So far, 16 American towns or cities have outlawed animal acts in circuses. Thirty towns and municipalities have done so in Canada. England is the eighth and most recent country to outlaw live animals in circuses countrywide.
England’s environment minister, Jim Fitzpatrick told the Guardian newspaper that he agreed to ban wild animals in circuses after a public consultation showed that 94 percent of the British public no longer wanted to see wild animals in the circus.
But even in England’s largest circus, there were only three elephants, whereas Ringling Brothers Barnum and Bailey has over 60 elephants that perform, as well as an active breeding center in Florida where babies, if they demonstrate a docile temperament, are trained for the circus.
Ten million people come to the Ringling Circuses each year and, according to surveys conducted by a trade organization that represents the Ringling and Shrine circuses, animals rank in the 90th percentile for reasons why people come to their circuses.
“Elephants are the iconic symbol of Barnum and Bailey,” said Enrico Dinges, national public relations director for Ringling Brothers Barnum and Bailey Circuses. “The guide is a tool used by all elephant trainers throughout the world.”
Referring to the United States Department of Agriculture, he went on, “The USDA has inspected us, even unannounced, and we satisfy all regulations both at state and federal levels.” The guide is what circus representatives call the bull hook.
In December 2009, a judge in Washington, D.C. dismissed a multi-plaintiff case led by the American Society for the Prevention and Cruelty to Animals against Feld Entertainment, owner of the Ringling Circus. The coalition of animal rights groups had been trying for almost 10 years to sue Feld Entertainment over its treatment of elephants but the case was dismissed when the judge ruled that captive animals could not be tried under the Endangered Species Act.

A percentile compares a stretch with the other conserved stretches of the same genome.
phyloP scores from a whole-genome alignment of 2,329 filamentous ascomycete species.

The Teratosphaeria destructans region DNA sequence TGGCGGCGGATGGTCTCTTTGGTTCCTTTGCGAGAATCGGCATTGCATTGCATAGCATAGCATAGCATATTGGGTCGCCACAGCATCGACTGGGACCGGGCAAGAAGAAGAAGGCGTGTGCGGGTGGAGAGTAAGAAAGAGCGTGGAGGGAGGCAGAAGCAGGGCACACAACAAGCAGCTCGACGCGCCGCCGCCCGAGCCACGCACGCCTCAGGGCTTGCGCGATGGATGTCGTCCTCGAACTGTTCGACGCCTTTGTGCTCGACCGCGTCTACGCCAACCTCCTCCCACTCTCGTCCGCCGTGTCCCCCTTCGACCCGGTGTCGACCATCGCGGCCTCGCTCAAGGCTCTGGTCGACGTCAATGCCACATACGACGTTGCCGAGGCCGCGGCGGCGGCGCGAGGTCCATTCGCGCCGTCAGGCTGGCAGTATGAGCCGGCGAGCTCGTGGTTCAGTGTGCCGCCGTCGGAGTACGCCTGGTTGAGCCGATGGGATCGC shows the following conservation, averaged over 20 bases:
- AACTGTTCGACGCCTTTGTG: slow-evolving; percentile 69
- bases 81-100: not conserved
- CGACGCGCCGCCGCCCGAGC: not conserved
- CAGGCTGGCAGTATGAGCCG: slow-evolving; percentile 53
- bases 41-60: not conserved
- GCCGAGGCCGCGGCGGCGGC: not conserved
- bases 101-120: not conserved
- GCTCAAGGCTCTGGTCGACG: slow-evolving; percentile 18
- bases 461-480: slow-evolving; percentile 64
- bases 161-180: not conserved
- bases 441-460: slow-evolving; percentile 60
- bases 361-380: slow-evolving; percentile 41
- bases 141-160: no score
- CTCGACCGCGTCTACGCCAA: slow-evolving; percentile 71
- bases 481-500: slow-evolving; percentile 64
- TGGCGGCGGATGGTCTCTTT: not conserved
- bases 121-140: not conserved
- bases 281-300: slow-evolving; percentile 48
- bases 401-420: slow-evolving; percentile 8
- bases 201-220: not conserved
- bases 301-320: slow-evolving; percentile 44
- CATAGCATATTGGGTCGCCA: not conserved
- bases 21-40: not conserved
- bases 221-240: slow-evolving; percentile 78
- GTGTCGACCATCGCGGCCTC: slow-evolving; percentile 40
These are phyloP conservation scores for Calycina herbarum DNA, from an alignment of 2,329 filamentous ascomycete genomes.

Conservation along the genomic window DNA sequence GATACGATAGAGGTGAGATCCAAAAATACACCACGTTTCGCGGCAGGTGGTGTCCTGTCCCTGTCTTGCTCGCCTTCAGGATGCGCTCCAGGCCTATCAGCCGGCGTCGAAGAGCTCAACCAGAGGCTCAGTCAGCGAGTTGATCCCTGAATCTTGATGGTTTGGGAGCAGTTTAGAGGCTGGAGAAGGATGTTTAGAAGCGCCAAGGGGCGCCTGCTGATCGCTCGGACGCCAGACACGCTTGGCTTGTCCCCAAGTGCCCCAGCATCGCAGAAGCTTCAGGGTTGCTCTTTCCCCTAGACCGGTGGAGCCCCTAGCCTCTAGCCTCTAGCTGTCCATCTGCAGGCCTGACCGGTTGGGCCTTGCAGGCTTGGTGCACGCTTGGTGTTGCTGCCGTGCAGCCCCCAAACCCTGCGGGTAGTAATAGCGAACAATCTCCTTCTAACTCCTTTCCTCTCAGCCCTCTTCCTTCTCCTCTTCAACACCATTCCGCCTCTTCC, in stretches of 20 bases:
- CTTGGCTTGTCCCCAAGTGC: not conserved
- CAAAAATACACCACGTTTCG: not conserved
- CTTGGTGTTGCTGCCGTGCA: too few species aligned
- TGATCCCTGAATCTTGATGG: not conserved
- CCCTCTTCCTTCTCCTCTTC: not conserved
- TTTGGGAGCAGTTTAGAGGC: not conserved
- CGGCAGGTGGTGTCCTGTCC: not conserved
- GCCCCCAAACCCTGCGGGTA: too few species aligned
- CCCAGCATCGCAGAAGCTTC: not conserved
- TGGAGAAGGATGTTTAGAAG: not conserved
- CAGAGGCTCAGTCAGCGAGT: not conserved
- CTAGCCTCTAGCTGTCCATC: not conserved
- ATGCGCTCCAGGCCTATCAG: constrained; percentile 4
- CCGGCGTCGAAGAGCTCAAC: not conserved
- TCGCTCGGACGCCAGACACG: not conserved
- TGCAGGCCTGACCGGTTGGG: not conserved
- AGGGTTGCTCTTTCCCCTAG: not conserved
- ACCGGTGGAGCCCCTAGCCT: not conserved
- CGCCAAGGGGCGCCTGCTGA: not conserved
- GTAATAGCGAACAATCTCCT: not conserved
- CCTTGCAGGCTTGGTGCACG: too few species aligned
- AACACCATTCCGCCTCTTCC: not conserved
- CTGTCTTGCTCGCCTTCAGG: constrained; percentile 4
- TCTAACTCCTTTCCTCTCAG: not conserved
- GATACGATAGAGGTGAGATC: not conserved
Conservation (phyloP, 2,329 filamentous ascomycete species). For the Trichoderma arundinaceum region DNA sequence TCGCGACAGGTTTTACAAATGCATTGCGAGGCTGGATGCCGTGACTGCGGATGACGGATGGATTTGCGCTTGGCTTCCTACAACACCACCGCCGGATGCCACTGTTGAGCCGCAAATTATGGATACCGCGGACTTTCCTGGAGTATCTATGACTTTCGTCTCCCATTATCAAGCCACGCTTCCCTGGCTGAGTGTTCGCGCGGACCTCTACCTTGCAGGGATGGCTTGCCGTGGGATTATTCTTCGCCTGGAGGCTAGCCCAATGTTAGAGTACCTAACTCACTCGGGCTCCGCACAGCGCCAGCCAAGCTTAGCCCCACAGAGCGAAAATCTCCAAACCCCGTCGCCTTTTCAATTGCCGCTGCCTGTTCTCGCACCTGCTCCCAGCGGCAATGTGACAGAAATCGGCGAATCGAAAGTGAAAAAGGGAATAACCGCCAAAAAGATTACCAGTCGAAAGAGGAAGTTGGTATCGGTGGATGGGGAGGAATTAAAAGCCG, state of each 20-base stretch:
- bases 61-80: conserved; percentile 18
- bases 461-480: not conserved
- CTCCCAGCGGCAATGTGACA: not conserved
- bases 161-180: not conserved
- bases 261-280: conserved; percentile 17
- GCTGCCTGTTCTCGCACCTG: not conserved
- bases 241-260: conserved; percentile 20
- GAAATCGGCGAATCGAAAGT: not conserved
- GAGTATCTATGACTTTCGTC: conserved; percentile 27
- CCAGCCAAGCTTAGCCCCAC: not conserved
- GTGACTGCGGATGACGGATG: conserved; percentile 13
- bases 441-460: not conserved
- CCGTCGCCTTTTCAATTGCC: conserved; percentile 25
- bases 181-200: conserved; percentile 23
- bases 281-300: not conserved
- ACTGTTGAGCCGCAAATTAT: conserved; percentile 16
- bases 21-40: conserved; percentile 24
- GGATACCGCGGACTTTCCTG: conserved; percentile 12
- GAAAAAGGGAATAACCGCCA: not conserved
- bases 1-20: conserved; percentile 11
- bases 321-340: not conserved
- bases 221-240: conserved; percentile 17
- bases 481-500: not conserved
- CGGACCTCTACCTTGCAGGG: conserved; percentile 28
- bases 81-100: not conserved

“We were very satisfied with the results of the trial,” said Dinges, “and there is no pending legislation.
The case came as a stunning blow to those trying to outlaw live animals at the circus at the federal level. However, while the animal rights groups clearly lost the case, the evidence that was submitted has been made publicly available on the Internet and has fueled animal rights activism across the country.
While Feld Entertainment emerged victorious, its reputation has also not gone unscathed, an outcome likely to have been calculated by the plaintiffs who took a risk in trying the case under the Endangered Species Act. Circus elephants’ medical records were central to the ASPCA’s argument that the elephants were suffering abuse. While Feld was subpoenaed for those records as early as 2005, only a few records were ultimately handed over after circus representatives claimed that over 2,100 pages were missing. Feld’s defense lawyers were told by the judge at the time that, “Your clients are hiding the ball from you,” according to the trial transcripts.
By 2009, the plaintiffs had acquired the medical records for seven elephants used in Ringling’s Circuses, as recorded by veterinary staff in whichever of the one-hundred plus cities the elephants were visiting at the time of the examination.
The records reveal injuries associated with prolonged leg chaining, standing on hard surfaces for long periods of time, behavioral issues, including loss of appetite, despondency and aggression, and injuries from bull hooks. Nail cracks, abscesses, and joint injuries were frequently recorded as well.
Most salacious was an entry by a veterinarian of Ringling’s, who described “pools of blood” on the circus floor after witnessing a trainer use a bull hook on an elephant named Lutzi in an attempt to line her up during a show.
“We’re continuing to document how long it takes circus elephants to recover and how deep the damage is that’s been done,” said Blais of the Elephant Sanctuary.
“One of the our primary goals is to create a “mock family” among the elephants, with as little human interaction as possible.” The sanctuary does not even allow public viewing of the elephants, relying mostly on live webcams to observe them.
“They put up with a tremendous amount of agony and they don’t show it,” said Blais. “Most Asian elephants are passive and docile: They endure but it doesn’t make it right. It doesn’t mean damage is not done.”